5. 5. New Regulations Changes in government regulation patterns have an enormous impact on the type and intensity of com- petition in many markets. The pas- sage of the Affordable Care Act, for instance, is adding millions of patients to the healthcare system in the United States. This places new competitive pressure on payors and providers, challenging both types of companies to raise the effectiveness and cost-effectiveness of their offer- ings. Suddenly, old players and new entrants alike see opportunities to keep patients out of the doctor’s of- fice with fitness and nutrition tools like MapMyRun and MyFitnessPal, and diagnostic tools such as at-home strep throat testing kits. This kit has the potential to prevent 78,000 doc- tor’s office visits per year, valued at $94 million in physician revenue. Some of these diagnostic tools have prompted new regulations. For ex- ample, the U.S. Food and Drug Administration halted operations for the direct-to-consumer genetic testing company 23andMe, pend- ing review of its saliva sample DNA test service. Financial services, energy, edu- cation, transportation—all these industries and others are subject to new and revised government rules, each with its own form of regula- tory push and pull. New payment systems such as bitcoin for online markets, or prepaid cards for physi- cal use, are undergoing scrutiny by multiple agencies around the world. The carbon tax seems to be gaining momentum as one tool in the effort to curb industrially produced green- house gas emissions. And recent U.S. government relief for people with outstanding student loan debt may be just the beginning of efforts to use regulatory means to make a college education more affordable and to make evaluations of colleges more useful and accessible. In general, emerging regula- tions give you a good way to an- ticipate change, even in areas where imminent change seems unlikely. For example, loosening regulation on the use of autonomous flying vehicles like drones will have an ef- fect on investigative journalism, law enforcement, and insurance, along with the effects of their use in war and defense. Similarly, when regu- latory relaxation appears imminent for self-driving automobiles, we can expect a major dematurity wave to hit mass transit systems, taxi servic- es, the car rental industry, and pre- sumably many other transportation- related endeavors. New Means of Distribution The advent of digital infrastructure has already thoroughly dematured media and entertainment—affect- ing formerly established business models for music, motion pictures, publishing, periodicals, advertis- ing, and communications. Now it is dematuring the physical world as well. For example, consider what the online taxi dispatch service Uber is doing for personal transportation. Anyone who has been caught trying to hail a cab on a rainy evening in New York City knows that the sys- tem is in desperate need of an over- haul. As of 2014, there were fewer the United States, and Walmart is getting into the game through an experimental partnership with Kai- ser Permanente. These new health- care actors are giving primary care providers and even hospital emer- gency rooms competition as the source of choice for quick, simple medical services. The emergence of healthcare convenience chains is just one ex- ample of the dematurity that oc- curs when a new type of competitor appears—one with products and services that substitute for those of incumbents. Usually these involve lateral moves, the transfer of capa- bilities and business models from one sector to another, where the first sector has a completely differ- ent (and better) way of solving the second sector’s problems. Though they’re considered to be disruptive, lateral moves are not always that abrupt and clear-cut; they often occur in incremental fashion, with some incumbents (in the healthcare clinic model, Kaiser Permanente, for example) taking part. Thus, when you see a lateral competitor emerge, even in nascent fashion, it’s a good predictor of more widespread system change. Indicators visible today in- clude the use of mobile phones for paying bills, and the increasing pop- ularity of prefabricated buildings, which may revitalize some aspects of the construction industry, even in urban settings like New York. Emerging regulations give you a good way to anticipate change, even in areas where imminent change seems unlikely. essaystrategy&leadership 4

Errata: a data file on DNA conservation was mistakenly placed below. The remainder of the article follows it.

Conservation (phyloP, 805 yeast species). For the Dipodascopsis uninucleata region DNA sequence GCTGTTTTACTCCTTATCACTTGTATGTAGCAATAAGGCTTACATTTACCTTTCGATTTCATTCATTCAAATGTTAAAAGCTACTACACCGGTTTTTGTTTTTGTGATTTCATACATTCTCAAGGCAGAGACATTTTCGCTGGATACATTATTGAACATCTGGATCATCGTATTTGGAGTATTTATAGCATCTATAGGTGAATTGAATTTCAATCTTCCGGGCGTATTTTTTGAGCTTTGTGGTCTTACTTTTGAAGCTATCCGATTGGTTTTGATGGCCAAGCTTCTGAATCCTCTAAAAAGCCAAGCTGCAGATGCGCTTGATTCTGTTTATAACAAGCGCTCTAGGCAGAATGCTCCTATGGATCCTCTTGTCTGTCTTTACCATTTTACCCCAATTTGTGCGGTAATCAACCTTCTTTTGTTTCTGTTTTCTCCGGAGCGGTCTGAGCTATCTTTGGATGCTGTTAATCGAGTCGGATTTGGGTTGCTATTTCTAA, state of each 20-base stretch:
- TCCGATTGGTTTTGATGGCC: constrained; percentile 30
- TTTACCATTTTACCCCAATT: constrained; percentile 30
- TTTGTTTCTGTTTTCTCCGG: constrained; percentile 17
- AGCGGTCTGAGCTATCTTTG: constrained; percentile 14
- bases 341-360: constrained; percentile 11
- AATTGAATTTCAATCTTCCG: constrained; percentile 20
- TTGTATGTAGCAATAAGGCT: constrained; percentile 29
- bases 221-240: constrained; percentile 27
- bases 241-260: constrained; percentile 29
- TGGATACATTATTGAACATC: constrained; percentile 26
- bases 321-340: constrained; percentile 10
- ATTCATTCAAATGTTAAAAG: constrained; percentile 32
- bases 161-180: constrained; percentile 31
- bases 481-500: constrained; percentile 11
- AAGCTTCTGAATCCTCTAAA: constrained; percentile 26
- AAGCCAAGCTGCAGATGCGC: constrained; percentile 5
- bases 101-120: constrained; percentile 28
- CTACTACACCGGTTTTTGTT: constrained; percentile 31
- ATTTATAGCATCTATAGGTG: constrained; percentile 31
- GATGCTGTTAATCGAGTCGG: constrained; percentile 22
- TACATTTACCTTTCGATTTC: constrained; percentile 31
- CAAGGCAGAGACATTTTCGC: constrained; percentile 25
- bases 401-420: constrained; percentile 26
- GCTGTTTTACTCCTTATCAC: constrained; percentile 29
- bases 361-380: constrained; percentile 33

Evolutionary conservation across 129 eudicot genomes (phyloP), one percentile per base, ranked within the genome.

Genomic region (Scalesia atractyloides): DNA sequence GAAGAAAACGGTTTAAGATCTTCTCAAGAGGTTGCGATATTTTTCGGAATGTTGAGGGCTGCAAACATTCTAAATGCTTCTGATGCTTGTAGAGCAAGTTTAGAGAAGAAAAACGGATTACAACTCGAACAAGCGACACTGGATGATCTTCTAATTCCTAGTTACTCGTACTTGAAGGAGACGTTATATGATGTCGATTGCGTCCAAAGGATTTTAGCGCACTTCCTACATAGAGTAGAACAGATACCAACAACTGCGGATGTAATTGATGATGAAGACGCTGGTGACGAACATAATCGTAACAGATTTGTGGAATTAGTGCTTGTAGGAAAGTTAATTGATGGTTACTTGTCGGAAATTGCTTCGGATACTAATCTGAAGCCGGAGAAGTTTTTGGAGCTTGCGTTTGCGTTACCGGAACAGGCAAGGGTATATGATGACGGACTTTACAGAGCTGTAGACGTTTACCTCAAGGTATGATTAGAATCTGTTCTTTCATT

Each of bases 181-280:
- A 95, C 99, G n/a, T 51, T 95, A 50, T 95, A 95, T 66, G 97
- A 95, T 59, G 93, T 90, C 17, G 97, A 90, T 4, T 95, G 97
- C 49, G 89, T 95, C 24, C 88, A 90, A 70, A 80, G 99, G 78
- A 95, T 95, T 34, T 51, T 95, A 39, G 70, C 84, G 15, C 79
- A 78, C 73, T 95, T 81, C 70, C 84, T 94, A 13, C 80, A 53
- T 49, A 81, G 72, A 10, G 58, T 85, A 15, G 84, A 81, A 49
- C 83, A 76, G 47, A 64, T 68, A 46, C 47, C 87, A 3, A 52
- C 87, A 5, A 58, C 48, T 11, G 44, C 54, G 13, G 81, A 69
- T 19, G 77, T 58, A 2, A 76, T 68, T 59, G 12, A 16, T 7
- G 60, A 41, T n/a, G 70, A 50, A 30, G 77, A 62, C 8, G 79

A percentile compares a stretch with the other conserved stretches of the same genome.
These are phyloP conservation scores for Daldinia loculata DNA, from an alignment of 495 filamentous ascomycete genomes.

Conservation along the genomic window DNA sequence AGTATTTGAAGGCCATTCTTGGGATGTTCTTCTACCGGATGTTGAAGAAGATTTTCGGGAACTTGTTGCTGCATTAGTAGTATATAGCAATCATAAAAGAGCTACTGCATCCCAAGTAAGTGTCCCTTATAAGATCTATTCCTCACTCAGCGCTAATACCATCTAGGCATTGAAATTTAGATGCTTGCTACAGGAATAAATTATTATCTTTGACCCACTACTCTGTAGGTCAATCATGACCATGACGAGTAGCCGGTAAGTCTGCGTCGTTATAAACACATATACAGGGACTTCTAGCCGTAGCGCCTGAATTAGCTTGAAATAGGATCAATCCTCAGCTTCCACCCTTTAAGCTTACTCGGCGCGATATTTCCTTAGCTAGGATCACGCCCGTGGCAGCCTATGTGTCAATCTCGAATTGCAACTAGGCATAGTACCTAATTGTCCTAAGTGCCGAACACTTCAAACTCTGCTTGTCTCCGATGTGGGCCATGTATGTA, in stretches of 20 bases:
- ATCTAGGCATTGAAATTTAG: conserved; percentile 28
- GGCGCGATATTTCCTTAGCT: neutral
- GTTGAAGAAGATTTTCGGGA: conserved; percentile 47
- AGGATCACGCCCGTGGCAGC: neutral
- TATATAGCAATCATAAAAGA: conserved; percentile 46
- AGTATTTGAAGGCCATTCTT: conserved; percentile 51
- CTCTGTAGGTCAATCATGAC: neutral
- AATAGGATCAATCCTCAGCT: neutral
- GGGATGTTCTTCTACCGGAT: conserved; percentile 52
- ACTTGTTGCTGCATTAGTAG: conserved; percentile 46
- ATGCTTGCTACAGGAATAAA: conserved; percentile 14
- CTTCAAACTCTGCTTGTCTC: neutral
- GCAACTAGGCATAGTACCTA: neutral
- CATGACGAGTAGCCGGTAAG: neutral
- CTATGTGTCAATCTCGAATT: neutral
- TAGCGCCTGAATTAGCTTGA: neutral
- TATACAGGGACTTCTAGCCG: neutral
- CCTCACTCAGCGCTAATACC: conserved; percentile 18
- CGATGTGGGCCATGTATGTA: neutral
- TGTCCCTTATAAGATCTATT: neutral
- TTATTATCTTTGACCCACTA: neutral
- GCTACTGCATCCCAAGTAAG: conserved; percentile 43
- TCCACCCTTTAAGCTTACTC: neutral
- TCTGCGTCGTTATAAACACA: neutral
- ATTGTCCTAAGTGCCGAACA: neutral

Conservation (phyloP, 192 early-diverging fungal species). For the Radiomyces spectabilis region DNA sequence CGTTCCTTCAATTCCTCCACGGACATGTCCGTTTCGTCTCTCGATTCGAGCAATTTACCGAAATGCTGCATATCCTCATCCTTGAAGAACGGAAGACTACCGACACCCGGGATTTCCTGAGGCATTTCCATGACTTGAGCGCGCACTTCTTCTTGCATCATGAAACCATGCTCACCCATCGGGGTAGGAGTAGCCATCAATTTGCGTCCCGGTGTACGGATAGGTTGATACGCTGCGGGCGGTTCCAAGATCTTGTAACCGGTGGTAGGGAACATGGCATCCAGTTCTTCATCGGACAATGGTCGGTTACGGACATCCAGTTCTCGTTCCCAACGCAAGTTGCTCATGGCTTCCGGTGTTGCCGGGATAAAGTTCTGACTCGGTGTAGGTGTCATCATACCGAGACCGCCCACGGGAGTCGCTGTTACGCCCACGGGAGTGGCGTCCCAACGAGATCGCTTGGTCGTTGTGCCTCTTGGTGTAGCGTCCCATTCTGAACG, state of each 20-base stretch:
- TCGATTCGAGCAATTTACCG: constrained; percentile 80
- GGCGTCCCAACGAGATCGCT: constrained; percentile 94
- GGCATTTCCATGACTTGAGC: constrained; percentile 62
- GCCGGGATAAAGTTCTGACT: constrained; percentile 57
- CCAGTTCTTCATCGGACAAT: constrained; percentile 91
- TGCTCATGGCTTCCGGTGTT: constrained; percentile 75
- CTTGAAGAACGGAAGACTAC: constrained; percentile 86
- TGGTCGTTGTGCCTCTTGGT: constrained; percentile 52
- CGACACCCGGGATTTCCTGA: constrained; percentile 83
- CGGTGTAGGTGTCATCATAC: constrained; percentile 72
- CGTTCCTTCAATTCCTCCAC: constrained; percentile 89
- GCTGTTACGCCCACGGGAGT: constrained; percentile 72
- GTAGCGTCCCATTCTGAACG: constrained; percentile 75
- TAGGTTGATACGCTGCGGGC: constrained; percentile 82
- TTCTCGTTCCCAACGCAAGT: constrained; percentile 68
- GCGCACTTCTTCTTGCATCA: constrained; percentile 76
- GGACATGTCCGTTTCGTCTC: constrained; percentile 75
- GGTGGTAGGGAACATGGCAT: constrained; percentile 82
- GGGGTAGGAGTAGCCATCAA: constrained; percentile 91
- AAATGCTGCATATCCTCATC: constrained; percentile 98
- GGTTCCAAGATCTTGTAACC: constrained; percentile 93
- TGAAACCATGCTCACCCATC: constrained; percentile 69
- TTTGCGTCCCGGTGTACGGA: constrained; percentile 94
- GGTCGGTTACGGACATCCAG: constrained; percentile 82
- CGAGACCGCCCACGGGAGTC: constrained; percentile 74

6. 6. than 15,000 yellow cab licenses (called medallions) in operation in the city, and great peak pressure on demand: Everyone wants to use the supply of taxis at the same time. This is a classic distribution system overload problem. Uber sets up a new distribution system that overcomes the limits of the old one. It allows riders to log in to the system and indicate where they are and where they are going. The Uber app then responds with a wait estimate and often a fixed price. Uber has moved the distribu- tion off the street corner and into the mobile device, which tells riders how much their ride will cost based on real-time demand, weather, dis- tance, and current traffic condi- tions—take it or leave it. Instead of wondering how long it will take to hail a cab, taxi riders feel the sense of certainty that a better distribution system often brings. Whatever hap- pens to Uber the company, we can be certain that taxi management systems like the one it has developed are here to stay. Business-to-business environ- ments are similarly affected by emergent distribution shifts, like the one signaled by Monsanto’s 2013 acquisition of the Climate Corpora- tion. Climate is an agricultural ser- vice provider that sells crop insur- ance and delivers it in conjunction with in-depth analysis derived by crunching data pertaining to such variables as weather and soil compo- sition. Agricultural clients get real- time advice about when to plant, weed, or fertilize. Seemingly small adjustments can have a huge impact on farm yields. If Monsanto chooses to bundle its seeds with insurance or data services as a result of this deal, it will change the distribution sys- tem for agricultural insurance. Leading in Dematurity One of the few certainties in busi- ness today is that dematurity is coming to your industry, and soon. Responding effectively requires that you throw out old assump- tions about how value is built and sustained in your markets. You need to ask questions about your industry that others believe have already been fully, inexorably, answered: What makes for efficient scale? Who is the competition? Who are the custom- ers? What do customers want? Who owns what? Where is the risk? If asking these questions and pursuing untraditional answers seems like an unlikely path to suc- cess, consider this fact: More than 80 percent of the self-made billion- aires who are profiled in my upcom- ing book, The Billionaire Effect, made their billions in mature indus- tries that they reinvigorated by tack- ling one or many of the factors iden- tified above. They either introduced a product attuned to new consumer habits, changed the technologies of production, adopted ideas from another industry, adapted to new regulation, changed the distribu- tion system, or made some combi- nation of those moves. Elon Musk, CEO of Tesla Motors and SpaceX, challenged the internal combus- tion engine’s dominance in the auto industry by developing a cus- tomer-friendly electric car. Farallon Capital Management founder Tom Steyer worked laterally: He created an investment vehicle for univer- sity endowments and changed how those customers defined profitable investing. Alibaba founder Jack Ma created one of the largest e-com- merce sites in the world by taking advantage of production and distri- bution changes inherent in the Web to provide platform and infrastruc- ture services to thousands of small businesses. Although dematurity is inevi- table, your business can be the one that benefits most. Half the task is recognizing the facets of impending change early enough to prepare. The five indicators in this article provide you with a starting point, a way to begin honing your judgment and identifying the real threats to your industry. The other half of the task is to respond in a way that makes you stronger: by assembling and integrating the capabilities you’ll need in this new, rejuvenated mar- ketplace. The right capabilities will probably be a combination of what you already do well and what you must learn to do from scratch. If you can set your company up to sense and respond to dematurity ahead of time, then you’ll be one of the first to catch the big wave of small changes—before everyone else in your industry gets on board. + Reprint No. 00270 John Sviokla is a principal and U.S. advisory innovation leader with PwC. He also leads the Exchange, a think tank for business leaders. He is the coauthor of The Billionaire Effect: What Extreme Producers Can Teach Us about Breakthrough Value (with Mitch Cohen; Portfolio, forthcoming). essaystrategy&leadership 5 strategy+businessissue76
  7. 7. Articles published in strategy+business do not necessarily represent the views of PwC Strategy& Inc. or any other member firm of the PwC network. Reviews and mentions of publications, products, or services do not constitute endorsement or recommendation for purchase. © 2014 PwC. All rights reserved. PwC refers to the PwC network and/or one or more of its member firms, each of which is a separate legal entity. Please see for further details. strategy+business magazine is published by PwC Strategy& Inc. To subscribe, visit or call 1-855-869-4862. For more information about Strategy&, visit • • • 101 Park Ave., 18th Floor, New York, NY 10178